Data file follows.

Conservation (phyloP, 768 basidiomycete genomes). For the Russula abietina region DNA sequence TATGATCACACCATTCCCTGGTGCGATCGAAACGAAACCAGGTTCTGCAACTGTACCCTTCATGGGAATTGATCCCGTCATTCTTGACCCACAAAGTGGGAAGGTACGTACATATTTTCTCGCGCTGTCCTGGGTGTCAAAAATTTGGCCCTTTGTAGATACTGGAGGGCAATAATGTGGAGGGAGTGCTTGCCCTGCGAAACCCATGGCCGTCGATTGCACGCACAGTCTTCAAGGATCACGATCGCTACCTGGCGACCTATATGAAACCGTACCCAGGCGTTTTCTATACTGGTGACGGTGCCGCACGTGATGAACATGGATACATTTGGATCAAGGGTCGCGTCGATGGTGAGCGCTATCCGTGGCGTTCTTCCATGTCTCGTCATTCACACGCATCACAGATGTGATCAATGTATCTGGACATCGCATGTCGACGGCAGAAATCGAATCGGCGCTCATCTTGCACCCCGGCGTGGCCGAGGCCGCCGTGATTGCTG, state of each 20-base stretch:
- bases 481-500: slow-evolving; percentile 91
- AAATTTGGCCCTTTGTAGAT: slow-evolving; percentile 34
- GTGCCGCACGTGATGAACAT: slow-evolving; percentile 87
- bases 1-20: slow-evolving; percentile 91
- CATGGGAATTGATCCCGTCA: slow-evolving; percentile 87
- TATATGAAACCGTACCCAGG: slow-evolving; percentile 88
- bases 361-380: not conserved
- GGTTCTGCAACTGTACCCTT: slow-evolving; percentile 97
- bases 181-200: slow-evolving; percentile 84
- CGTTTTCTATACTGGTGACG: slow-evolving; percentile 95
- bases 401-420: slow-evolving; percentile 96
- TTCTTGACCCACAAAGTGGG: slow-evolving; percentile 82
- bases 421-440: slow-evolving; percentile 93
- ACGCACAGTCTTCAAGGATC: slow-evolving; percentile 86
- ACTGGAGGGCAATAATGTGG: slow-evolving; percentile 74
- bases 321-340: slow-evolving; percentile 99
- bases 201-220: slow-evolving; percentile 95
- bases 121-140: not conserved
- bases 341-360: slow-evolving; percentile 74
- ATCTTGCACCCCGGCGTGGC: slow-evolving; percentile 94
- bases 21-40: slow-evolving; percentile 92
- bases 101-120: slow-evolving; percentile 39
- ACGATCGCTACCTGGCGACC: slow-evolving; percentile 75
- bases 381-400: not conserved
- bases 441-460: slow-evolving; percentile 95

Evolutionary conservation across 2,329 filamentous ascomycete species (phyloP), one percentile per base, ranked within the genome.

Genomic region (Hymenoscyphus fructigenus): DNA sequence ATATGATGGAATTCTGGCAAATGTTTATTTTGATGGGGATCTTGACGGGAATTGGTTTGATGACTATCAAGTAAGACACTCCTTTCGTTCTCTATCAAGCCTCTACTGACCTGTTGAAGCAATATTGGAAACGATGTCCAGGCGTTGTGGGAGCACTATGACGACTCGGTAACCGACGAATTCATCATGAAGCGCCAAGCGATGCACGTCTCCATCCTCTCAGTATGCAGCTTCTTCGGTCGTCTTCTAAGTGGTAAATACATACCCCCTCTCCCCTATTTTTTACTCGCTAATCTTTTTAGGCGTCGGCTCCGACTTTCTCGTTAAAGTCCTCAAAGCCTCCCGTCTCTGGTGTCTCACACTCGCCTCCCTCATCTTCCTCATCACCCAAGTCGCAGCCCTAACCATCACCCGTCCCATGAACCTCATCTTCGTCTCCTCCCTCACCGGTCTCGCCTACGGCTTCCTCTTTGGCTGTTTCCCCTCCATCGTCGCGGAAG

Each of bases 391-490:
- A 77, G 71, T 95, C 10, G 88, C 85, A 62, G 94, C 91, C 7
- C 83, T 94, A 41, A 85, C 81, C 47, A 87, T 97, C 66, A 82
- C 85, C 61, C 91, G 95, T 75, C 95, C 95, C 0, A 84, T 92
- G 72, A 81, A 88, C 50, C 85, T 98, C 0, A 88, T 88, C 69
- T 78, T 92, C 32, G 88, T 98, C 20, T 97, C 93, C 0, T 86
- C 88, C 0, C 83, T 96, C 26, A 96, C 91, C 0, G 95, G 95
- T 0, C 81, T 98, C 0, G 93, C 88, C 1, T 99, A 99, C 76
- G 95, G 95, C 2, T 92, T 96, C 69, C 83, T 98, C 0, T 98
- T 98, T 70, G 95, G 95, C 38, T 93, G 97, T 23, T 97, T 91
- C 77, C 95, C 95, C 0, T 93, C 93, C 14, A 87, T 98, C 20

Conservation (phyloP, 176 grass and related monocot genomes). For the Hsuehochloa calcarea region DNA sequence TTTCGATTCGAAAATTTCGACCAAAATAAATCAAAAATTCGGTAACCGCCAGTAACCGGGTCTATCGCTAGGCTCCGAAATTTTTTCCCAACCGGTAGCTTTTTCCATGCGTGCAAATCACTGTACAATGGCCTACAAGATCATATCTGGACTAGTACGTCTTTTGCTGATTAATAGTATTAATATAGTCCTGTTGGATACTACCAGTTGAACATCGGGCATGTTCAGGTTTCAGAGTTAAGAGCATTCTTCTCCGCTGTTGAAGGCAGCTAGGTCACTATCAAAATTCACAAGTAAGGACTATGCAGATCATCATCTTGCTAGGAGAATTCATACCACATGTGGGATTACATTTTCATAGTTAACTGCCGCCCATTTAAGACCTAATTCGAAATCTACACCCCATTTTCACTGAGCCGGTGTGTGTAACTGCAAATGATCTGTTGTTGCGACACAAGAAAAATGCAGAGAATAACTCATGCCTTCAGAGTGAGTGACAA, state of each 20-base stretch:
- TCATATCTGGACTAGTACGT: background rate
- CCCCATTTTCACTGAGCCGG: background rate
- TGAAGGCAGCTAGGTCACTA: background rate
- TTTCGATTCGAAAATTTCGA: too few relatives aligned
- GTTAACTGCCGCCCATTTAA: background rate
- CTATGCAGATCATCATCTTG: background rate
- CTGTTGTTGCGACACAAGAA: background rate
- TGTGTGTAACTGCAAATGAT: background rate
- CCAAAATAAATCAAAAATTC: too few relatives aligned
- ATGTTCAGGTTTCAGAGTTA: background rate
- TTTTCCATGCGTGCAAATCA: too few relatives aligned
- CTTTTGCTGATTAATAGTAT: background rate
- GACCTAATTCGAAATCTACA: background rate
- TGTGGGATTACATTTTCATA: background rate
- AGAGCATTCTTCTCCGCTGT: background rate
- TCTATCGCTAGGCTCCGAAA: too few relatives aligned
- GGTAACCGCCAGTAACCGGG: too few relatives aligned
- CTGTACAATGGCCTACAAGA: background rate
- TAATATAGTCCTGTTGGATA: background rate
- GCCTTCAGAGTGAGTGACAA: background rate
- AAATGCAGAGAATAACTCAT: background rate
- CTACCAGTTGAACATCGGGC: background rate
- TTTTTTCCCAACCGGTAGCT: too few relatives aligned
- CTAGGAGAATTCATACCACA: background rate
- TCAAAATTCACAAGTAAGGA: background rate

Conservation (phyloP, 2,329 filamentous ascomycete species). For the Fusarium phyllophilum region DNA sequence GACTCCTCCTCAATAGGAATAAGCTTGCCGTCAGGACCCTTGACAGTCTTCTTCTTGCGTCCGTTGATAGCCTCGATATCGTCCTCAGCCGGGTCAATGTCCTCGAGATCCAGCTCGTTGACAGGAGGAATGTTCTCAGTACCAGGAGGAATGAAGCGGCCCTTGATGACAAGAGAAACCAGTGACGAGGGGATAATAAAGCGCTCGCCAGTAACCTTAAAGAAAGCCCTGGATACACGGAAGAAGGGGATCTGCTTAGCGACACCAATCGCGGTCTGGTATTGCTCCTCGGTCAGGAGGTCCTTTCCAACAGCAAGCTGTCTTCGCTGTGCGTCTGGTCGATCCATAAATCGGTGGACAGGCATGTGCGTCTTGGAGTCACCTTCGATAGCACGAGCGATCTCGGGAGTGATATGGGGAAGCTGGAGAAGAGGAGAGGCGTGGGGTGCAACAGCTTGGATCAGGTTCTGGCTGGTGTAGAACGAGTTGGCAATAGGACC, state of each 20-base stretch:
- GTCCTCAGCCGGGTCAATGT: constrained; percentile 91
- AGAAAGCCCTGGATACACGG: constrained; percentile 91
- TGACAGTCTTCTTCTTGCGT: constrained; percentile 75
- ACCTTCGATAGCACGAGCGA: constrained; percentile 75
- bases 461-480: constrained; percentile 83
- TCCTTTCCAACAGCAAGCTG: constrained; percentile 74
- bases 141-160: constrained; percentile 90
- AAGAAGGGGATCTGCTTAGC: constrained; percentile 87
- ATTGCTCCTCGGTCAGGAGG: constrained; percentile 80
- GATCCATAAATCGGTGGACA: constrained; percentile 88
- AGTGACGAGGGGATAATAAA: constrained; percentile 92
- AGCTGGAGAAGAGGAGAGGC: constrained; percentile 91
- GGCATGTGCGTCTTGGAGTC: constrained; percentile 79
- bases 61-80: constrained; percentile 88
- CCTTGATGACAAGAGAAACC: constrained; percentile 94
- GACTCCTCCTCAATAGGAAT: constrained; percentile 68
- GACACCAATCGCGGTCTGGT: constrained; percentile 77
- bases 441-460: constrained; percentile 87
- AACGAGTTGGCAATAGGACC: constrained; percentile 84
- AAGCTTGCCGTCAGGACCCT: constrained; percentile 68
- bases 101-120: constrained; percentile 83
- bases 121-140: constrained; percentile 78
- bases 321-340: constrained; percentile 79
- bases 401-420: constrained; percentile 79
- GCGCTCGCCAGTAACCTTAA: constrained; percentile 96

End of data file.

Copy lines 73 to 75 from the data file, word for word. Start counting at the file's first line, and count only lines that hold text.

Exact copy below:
- bases 141-160: constrained; percentile 90
- AAGAAGGGGATCTGCTTAGC: constrained; percentile 87
- ATTGCTCCTCGGTCAGGAGG: constrained; percentile 80